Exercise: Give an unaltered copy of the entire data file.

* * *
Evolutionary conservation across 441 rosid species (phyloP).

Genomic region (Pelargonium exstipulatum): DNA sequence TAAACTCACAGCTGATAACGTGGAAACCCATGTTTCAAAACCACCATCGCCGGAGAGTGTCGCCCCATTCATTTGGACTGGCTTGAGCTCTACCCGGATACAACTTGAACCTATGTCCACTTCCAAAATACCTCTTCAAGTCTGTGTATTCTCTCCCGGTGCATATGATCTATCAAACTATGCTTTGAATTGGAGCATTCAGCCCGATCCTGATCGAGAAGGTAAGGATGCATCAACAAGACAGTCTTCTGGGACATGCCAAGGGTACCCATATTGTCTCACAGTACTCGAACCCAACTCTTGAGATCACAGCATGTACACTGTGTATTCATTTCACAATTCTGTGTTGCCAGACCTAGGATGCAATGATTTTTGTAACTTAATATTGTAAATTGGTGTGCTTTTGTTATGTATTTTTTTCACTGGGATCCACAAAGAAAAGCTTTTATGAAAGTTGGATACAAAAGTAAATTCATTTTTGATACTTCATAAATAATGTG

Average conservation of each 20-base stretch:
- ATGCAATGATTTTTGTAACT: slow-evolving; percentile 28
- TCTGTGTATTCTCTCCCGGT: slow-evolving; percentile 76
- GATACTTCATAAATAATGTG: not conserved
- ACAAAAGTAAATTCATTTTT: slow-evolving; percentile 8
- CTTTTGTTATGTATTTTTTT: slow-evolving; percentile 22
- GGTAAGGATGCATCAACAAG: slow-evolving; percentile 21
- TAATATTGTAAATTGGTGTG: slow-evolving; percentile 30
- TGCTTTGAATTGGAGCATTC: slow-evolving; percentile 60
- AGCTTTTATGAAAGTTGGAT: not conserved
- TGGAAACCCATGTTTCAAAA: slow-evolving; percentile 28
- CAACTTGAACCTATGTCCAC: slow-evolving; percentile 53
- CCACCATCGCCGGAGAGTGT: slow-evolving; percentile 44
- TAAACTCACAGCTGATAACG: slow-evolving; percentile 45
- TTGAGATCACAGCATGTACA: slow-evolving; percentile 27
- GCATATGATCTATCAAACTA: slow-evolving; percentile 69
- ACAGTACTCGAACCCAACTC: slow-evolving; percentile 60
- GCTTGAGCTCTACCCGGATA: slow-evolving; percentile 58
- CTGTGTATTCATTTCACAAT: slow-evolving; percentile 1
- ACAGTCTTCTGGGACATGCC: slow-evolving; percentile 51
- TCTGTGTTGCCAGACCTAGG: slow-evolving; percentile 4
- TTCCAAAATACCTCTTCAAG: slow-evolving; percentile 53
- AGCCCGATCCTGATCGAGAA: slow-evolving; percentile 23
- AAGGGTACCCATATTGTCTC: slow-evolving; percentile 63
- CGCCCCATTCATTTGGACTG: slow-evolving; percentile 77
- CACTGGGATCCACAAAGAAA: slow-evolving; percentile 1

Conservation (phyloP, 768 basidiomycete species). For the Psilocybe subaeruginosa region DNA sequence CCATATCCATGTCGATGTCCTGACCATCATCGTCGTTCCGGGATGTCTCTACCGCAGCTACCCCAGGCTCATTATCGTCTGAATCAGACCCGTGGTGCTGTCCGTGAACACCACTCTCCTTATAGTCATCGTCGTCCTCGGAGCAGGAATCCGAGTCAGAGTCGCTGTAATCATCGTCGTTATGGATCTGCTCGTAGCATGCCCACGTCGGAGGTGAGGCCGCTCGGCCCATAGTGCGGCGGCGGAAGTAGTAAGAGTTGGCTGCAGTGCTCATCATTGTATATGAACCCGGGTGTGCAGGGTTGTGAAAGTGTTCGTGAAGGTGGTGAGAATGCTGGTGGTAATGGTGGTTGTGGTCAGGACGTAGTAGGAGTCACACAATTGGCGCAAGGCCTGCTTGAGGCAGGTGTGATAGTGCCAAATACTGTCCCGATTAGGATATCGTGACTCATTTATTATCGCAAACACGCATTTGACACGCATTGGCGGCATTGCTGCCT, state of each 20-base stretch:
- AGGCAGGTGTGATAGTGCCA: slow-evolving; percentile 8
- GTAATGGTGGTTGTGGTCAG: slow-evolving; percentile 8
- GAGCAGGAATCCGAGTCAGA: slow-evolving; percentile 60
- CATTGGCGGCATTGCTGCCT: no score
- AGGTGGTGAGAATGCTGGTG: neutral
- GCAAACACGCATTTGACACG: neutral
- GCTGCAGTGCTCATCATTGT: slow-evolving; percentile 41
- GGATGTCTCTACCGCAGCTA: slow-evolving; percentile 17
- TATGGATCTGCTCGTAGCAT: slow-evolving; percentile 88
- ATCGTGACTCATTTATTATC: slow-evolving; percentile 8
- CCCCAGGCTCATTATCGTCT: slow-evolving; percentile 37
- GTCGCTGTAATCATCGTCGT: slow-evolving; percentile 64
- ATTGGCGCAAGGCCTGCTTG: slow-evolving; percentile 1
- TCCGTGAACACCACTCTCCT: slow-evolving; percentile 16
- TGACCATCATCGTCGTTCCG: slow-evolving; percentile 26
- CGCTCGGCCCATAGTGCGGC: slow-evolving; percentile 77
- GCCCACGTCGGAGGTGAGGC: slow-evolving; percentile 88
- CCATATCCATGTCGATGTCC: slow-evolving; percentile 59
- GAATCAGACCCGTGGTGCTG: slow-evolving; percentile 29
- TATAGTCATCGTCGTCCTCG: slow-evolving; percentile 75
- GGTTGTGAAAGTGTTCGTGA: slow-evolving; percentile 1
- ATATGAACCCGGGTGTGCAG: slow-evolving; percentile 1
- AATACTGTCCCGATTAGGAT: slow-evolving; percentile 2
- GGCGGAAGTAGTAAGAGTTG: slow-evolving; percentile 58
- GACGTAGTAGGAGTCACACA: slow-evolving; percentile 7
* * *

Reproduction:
Evolutionary conservation across 441 rosid species (phyloP).

Genomic region (Pelargonium exstipulatum): DNA sequence TAAACTCACAGCTGATAACGTGGAAACCCATGTTTCAAAACCACCATCGCCGGAGAGTGTCGCCCCATTCATTTGGACTGGCTTGAGCTCTACCCGGATACAACTTGAACCTATGTCCACTTCCAAAATACCTCTTCAAGTCTGTGTATTCTCTCCCGGTGCATATGATCTATCAAACTATGCTTTGAATTGGAGCATTCAGCCCGATCCTGATCGAGAAGGTAAGGATGCATCAACAAGACAGTCTTCTGGGACATGCCAAGGGTACCCATATTGTCTCACAGTACTCGAACCCAACTCTTGAGATCACAGCATGTACACTGTGTATTCATTTCACAATTCTGTGTTGCCAGACCTAGGATGCAATGATTTTTGTAACTTAATATTGTAAATTGGTGTGCTTTTGTTATGTATTTTTTTCACTGGGATCCACAAAGAAAAGCTTTTATGAAAGTTGGATACAAAAGTAAATTCATTTTTGATACTTCATAAATAATGTG

Average conservation of each 20-base stretch:
- ATGCAATGATTTTTGTAACT: slow-evolving; percentile 28
- TCTGTGTATTCTCTCCCGGT: slow-evolving; percentile 76
- GATACTTCATAAATAATGTG: not conserved
- ACAAAAGTAAATTCATTTTT: slow-evolving; percentile 8
- CTTTTGTTATGTATTTTTTT: slow-evolving; percentile 22
- GGTAAGGATGCATCAACAAG: slow-evolving; percentile 21
- TAATATTGTAAATTGGTGTG: slow-evolving; percentile 30
- TGCTTTGAATTGGAGCATTC: slow-evolving; percentile 60
- AGCTTTTATGAAAGTTGGAT: not conserved
- TGGAAACCCATGTTTCAAAA: slow-evolving; percentile 28
- CAACTTGAACCTATGTCCAC: slow-evolving; percentile 53
- CCACCATCGCCGGAGAGTGT: slow-evolving; percentile 44
- TAAACTCACAGCTGATAACG: slow-evolving; percentile 45
- TTGAGATCACAGCATGTACA: slow-evolving; percentile 27
- GCATATGATCTATCAAACTA: slow-evolving; percentile 69
- ACAGTACTCGAACCCAACTC: slow-evolving; percentile 60
- GCTTGAGCTCTACCCGGATA: slow-evolving; percentile 58
- CTGTGTATTCATTTCACAAT: slow-evolving; percentile 1
- ACAGTCTTCTGGGACATGCC: slow-evolving; percentile 51
- TCTGTGTTGCCAGACCTAGG: slow-evolving; percentile 4
- TTCCAAAATACCTCTTCAAG: slow-evolving; percentile 53
- AGCCCGATCCTGATCGAGAA: slow-evolving; percentile 23
- AAGGGTACCCATATTGTCTC: slow-evolving; percentile 63
- CGCCCCATTCATTTGGACTG: slow-evolving; percentile 77
- CACTGGGATCCACAAAGAAA: slow-evolving; percentile 1

Conservation (phyloP, 768 basidiomycete species). For the Psilocybe subaeruginosa region DNA sequence CCATATCCATGTCGATGTCCTGACCATCATCGTCGTTCCGGGATGTCTCTACCGCAGCTACCCCAGGCTCATTATCGTCTGAATCAGACCCGTGGTGCTGTCCGTGAACACCACTCTCCTTATAGTCATCGTCGTCCTCGGAGCAGGAATCCGAGTCAGAGTCGCTGTAATCATCGTCGTTATGGATCTGCTCGTAGCATGCCCACGTCGGAGGTGAGGCCGCTCGGCCCATAGTGCGGCGGCGGAAGTAGTAAGAGTTGGCTGCAGTGCTCATCATTGTATATGAACCCGGGTGTGCAGGGTTGTGAAAGTGTTCGTGAAGGTGGTGAGAATGCTGGTGGTAATGGTGGTTGTGGTCAGGACGTAGTAGGAGTCACACAATTGGCGCAAGGCCTGCTTGAGGCAGGTGTGATAGTGCCAAATACTGTCCCGATTAGGATATCGTGACTCATTTATTATCGCAAACACGCATTTGACACGCATTGGCGGCATTGCTGCCT, state of each 20-base stretch:
- AGGCAGGTGTGATAGTGCCA: slow-evolving; percentile 8
- GTAATGGTGGTTGTGGTCAG: slow-evolving; percentile 8
- GAGCAGGAATCCGAGTCAGA: slow-evolving; percentile 60
- CATTGGCGGCATTGCTGCCT: no score
- AGGTGGTGAGAATGCTGGTG: neutral
- GCAAACACGCATTTGACACG: neutral
- GCTGCAGTGCTCATCATTGT: slow-evolving; percentile 41
- GGATGTCTCTACCGCAGCTA: slow-evolving; percentile 17
- TATGGATCTGCTCGTAGCAT: slow-evolving; percentile 88
- ATCGTGACTCATTTATTATC: slow-evolving; percentile 8
- CCCCAGGCTCATTATCGTCT: slow-evolving; percentile 37
- GTCGCTGTAATCATCGTCGT: slow-evolving; percentile 64
- ATTGGCGCAAGGCCTGCTTG: slow-evolving; percentile 1
- TCCGTGAACACCACTCTCCT: slow-evolving; percentile 16
- TGACCATCATCGTCGTTCCG: slow-evolving; percentile 26
- CGCTCGGCCCATAGTGCGGC: slow-evolving; percentile 77
- GCCCACGTCGGAGGTGAGGC: slow-evolving; percentile 88
- CCATATCCATGTCGATGTCC: slow-evolving; percentile 59
- GAATCAGACCCGTGGTGCTG: slow-evolving; percentile 29
- TATAGTCATCGTCGTCCTCG: slow-evolving; percentile 75
- GGTTGTGAAAGTGTTCGTGA: slow-evolving; percentile 1
- ATATGAACCCGGGTGTGCAG: slow-evolving; percentile 1
- AATACTGTCCCGATTAGGAT: slow-evolving; percentile 2
- GGCGGAAGTAGTAAGAGTTG: slow-evolving; percentile 58
- GACGTAGTAGGAGTCACACA: slow-evolving; percentile 7